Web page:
The churches are surrounded by more walls of the same rock they were cut from, so you can imagine the people digging them out (with the tools of 1,000 years ago, no less!) and then carving their facades from the in-between space.
By standing up on the walls, you can be level with the church's roof. You can also see in this picture an example of the huge protective roofs Unesco has put over many of the churches to help shield them from the elements.
Lalibela's masterpiece, and the final church to be built, is St. George's. In addition to being Ethiopia's finest beer, St. George is also the country's patron saint. Anyway, this incredible church was, obviously, designed in the shape of a cross. It looks cool from the top...
...and just keeps getting better.
In its surrounding wall, St. Georges has a crypt-like hole with the clearly visible remains of three dead monks from some indeterminate long time ago. The story is that these monks had traveled the world seeing all its beautiful churches, but when their eyes finally fell upon St. Georges, they said that they had seen the most beautiful one of all and were now ready to die. Then they curled up in their hobbit-hole to go to sleep, and the Lord took them that very night. So their remains were never moved away from the church.
We saw half the churches one day and the other half the following day...which happened to be a Saint's Day for one of the ones we hadn't seen yet. Lucky us! There was a lot of singing and dancing all morning in that church. We even got a bit of video, which we will try to post one day.
If you can pull yourself away from the churches in Lalibela, you'll notice that the town has a beautiful setting, too. Some friends we made in town took a hike up a mountain to a monastery and said that the views were even better up there.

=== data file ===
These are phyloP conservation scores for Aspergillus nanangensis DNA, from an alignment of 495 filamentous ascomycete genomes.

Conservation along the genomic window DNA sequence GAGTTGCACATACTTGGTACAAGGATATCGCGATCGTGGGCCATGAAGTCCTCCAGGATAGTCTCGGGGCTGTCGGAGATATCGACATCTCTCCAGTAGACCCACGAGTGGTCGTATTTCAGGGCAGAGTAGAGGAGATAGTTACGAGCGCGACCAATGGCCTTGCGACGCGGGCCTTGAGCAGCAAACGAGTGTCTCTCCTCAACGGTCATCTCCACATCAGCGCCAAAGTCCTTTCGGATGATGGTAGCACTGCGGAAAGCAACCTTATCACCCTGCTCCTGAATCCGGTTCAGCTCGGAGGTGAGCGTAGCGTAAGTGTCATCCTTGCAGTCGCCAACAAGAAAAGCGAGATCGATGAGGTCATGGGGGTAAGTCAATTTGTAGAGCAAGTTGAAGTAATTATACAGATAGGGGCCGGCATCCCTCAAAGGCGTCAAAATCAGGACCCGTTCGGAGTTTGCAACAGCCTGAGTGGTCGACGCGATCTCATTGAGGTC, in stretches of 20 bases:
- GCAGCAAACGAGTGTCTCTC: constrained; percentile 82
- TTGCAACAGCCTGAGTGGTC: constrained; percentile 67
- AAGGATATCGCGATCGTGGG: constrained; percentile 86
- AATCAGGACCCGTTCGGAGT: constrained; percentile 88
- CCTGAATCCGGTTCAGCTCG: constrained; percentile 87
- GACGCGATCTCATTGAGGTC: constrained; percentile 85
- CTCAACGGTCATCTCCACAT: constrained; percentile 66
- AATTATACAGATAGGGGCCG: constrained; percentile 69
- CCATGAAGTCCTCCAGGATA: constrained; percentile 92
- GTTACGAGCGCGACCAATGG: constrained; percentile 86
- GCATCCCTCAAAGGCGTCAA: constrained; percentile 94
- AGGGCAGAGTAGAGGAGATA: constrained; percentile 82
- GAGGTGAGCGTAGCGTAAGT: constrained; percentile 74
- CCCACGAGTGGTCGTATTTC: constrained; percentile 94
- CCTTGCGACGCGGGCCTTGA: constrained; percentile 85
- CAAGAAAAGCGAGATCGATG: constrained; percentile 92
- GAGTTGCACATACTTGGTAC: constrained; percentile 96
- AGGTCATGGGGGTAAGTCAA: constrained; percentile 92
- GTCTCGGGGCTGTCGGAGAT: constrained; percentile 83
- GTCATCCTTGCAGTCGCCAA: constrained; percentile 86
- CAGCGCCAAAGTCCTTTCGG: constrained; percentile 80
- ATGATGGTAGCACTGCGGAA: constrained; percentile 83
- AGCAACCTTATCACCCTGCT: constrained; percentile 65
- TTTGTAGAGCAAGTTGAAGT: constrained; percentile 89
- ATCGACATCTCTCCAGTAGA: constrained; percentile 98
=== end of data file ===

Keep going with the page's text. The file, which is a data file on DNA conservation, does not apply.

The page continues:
Our next stop was Bahir Dar, which was only a 9-hour bus ride away. That felt positively short to us! I took this picture at a cafe there to document the Ethiopian phenomenon of spreading fresh grass inside and out of your home, restaurant, etc. This seems to happen most after it rains, maybe to soak up the mud and water from people's shoes and make it easier to sweep outside? Pretty clever, if so. And it smells good.
We took a boat out on Lake Tana to visit a few of its famous island monasteries. If you ever go, note that they all charge the same admission (about $3), but some are definitely more worth seeing than others. Luckily, we'd had some good advice from other travelers and headed straight to the best-decorated monastery, which I think was Ura Kidane Meret.
Better than the monasteries was our trip to Blue Nile Falls, in a village outside of Bahir Dar. They are quite impressive, and at the admission rate of $1 per person, 1/30th the price of Victoria Falls.
Finally, we returned to Addis Ababa for a last hurrah before our flight to Egypt. Here we were extremely lucky to have the chance to meet up with Bisrat and Nega, two close friends of Andy's cousin, Michael. Michael has spent long stretches of time in Ethiopia over the past few years, most recently co-setting-up an amazing NGO that helps street kids and orphans. More about that in a second.
Next, Bisrat took us to visit the Onesimus Children Development Association, which is where we met Michael's other friend, Nega, and a whole lot of awesome kids. Bisrat used to work there, and Nega runs the OCDA, which Michael helped set up. For an organization that is only three years old, it is amazingly well-run and functions as both a home for a handful of orphaned or homeless boys and girls and as a drop-in-center for hundreds of street kids and very poor kids "on the verge of street-ism." They can get a meal, play sports, read books, do art projects, talk with the wonderful full-time social worker...the list goes on.